After having talked for a while, after the same session, another participant said to me: “I was sitting, this morning, and I saw someone asking to be immobilized by facilitators. I was wondering what that might be like and that is why I decided to ask for it this afternoon. I do not yet know what to make of what happened, but something moved very deeply.”

This participant had already taken part in three or four sessions, and he was curious to explore what bodywork could do.

These two questions highlight what I love most about Holotropic Breathwork: the fact that it is a great personal and collective exploration process. The personal is obvious, but why collective? Because the sitting part is of course there to make sure that no breather is alone and that everyone’s needs can be met. But more than that, when you are sitting, you have a chance to witness some of the processes in the room. You have a chance to see what breathwork is like for some people. Each time some breather decides to try something new, to find new ways of exploring the psyche, they are sharing, at least in part, their experience with the group. When participants explore their psyche with dedication, courage, honesty, and openmindedness, their work will influence others. Their discoveries about what works for them will help others find what works for them as well. By being totally there for yourself, you end up being there for others. This is how Holotropic Breathwork evolves and grows: by this interplay of microcosm reflecting the macrocosm. Each participant is, in a way, a hologram that contains the whole of the process within him or herself. And this is why someone working at healing themselves during a session in Australia can eventually help someone else heal, a few years later, in Canada or in Spain, without ever having met them.

I feel a lot of gratitude for Stan and Christina Grof for the elaboration of this great method, and I feel a lot of gratitude for Philippe Levesque, the first facilitator I worked with, as I feel a lot of gratitude for Tav Sparks, Diane Haug and Diana Medina, who led all the workshops I had during my training and helped me to learn what a facilitator is. I could name many other facilitators, sitters, breathers, etc. I am grateful. But some of the healing I found in HB is also probably inspired by someone who breathed a few times, in a country I’ve never visited. This is why, in a very real way, each time someone breathes, they do not only breathe to heal themselves, but to heal the world at large. This is not some mumbo jumbo karmic energetic concept (even though I do not rule out this possibility as well), but something measurably real, as real as I live and breathe.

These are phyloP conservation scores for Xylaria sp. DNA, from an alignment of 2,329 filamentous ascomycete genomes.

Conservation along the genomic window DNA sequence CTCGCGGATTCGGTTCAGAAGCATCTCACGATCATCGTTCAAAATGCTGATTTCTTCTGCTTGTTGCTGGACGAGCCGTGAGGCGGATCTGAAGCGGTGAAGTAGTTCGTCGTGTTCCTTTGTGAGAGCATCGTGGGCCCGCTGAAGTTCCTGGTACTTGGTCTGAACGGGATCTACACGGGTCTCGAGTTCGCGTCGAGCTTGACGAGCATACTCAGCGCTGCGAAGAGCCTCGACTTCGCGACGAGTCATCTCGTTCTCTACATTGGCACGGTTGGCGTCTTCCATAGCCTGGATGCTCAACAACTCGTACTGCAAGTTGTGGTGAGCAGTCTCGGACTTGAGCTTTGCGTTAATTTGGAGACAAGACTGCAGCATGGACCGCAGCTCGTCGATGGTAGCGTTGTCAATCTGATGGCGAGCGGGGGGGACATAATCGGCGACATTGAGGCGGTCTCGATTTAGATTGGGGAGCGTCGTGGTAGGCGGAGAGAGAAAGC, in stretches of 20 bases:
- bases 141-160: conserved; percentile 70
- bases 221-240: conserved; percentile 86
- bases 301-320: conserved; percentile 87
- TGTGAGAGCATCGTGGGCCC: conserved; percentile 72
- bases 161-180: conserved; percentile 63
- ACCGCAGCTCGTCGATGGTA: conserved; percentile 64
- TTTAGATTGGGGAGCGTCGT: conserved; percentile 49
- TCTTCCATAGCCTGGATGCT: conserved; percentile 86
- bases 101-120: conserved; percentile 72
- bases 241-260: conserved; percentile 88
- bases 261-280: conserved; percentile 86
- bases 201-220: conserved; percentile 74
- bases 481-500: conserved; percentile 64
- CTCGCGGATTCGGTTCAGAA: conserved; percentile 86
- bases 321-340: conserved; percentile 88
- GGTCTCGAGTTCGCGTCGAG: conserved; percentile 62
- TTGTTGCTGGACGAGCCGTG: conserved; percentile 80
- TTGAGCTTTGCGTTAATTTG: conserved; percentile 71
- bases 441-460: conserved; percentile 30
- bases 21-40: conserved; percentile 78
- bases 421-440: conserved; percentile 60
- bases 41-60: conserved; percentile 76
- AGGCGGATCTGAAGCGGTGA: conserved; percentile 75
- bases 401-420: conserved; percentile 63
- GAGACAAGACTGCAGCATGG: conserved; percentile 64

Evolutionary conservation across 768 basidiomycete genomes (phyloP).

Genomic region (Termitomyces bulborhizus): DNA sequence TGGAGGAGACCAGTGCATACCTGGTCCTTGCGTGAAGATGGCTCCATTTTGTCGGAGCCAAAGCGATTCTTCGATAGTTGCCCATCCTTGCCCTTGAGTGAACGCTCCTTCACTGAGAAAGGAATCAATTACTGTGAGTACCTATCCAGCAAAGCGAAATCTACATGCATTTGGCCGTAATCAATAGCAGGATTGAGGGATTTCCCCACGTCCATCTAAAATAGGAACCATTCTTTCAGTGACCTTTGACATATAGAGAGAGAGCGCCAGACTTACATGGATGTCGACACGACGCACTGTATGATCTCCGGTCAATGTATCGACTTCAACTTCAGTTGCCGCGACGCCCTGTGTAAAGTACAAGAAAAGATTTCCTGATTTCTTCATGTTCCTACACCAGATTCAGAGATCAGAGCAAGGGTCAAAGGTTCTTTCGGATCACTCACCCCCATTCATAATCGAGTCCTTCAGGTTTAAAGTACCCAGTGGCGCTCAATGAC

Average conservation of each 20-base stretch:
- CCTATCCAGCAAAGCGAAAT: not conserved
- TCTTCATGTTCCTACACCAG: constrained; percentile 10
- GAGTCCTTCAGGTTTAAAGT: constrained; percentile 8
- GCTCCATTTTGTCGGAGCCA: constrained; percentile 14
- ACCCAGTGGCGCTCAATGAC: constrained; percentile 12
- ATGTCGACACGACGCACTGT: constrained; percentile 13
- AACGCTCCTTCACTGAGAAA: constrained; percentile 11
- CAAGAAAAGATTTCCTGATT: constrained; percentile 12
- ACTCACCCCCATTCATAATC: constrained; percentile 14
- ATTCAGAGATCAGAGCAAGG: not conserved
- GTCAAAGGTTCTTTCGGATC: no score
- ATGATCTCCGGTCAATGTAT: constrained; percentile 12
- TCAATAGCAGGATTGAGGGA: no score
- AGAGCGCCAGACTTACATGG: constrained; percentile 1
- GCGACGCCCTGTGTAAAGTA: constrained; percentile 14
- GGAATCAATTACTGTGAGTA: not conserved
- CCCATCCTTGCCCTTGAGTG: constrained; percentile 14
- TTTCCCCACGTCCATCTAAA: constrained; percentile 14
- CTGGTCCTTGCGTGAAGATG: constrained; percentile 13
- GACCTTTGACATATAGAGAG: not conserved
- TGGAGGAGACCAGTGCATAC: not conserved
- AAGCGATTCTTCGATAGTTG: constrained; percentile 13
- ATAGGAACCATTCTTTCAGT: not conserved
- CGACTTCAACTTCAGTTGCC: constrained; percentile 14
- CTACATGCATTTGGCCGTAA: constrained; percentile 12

So, let’s get back to the question that started it all: can someone “direct” his or her HB experience? Yes, of course, but only as long as the “directing” does not make them less present to what is happening here and now.

Do not hurt yourselves or others, do not include others in the exploration of your sexuality, stay until the end and keep what you witness confidential. Those are the rules.

Everything else is allowed.

Frustration about Holotropic Breathwork: a Holotropic experience

In my practice as a Holotropic Breathwork facilitator, I often get the feeling that the individuals who feel disappointed after a HB session are among the persons who could benefit from it.

I remember feeling extremely frustrated after my first few HB sessions, because I had expected something as powerful as my previous psychedelic experiences. However, even though I dutifully breathed for almost the whole duration of the session, I did not perceive any significant change to my state of consciousness. It was frustrating. And feeling this frustration, I handled it the only way I knew how: by justifying it rationally and projecting it outside. I remember thinking “What a rip off !” and feeling that everyone who seemed to have experienced something were somehow “faking it”.